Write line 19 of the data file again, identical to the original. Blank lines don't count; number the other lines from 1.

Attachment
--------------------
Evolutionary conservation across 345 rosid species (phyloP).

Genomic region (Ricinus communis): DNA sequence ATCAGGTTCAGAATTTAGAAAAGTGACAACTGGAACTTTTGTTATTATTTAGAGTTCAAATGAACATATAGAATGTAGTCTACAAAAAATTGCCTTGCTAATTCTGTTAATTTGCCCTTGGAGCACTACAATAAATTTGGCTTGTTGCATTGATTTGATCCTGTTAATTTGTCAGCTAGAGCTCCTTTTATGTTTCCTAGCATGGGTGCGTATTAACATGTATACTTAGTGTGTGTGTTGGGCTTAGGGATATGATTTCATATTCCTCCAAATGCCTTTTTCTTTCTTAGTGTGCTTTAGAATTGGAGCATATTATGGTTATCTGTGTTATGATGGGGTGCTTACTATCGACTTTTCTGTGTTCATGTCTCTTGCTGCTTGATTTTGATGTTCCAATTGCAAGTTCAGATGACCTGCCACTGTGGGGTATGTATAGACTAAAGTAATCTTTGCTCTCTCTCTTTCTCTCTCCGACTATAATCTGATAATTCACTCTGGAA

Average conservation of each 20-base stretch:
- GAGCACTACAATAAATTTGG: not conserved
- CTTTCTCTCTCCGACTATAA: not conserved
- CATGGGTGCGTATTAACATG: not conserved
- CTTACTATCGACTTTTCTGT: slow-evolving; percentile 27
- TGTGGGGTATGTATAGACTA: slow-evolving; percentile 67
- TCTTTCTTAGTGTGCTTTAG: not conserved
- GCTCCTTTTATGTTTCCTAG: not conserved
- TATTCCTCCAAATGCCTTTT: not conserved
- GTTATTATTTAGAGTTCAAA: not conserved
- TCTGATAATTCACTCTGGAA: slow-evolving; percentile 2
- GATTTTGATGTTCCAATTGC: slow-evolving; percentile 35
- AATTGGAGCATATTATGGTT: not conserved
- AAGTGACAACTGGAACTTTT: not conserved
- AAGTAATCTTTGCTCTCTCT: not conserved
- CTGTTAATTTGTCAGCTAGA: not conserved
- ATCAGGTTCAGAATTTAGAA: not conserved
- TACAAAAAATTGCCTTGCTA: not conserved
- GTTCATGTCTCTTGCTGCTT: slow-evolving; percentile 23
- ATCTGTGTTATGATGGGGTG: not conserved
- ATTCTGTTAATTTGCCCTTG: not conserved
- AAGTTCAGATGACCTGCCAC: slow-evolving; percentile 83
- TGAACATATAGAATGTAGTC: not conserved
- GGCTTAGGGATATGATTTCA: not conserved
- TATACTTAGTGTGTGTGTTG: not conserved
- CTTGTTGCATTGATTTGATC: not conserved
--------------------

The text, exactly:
- ATCAGGTTCAGAATTTAGAA: not conserved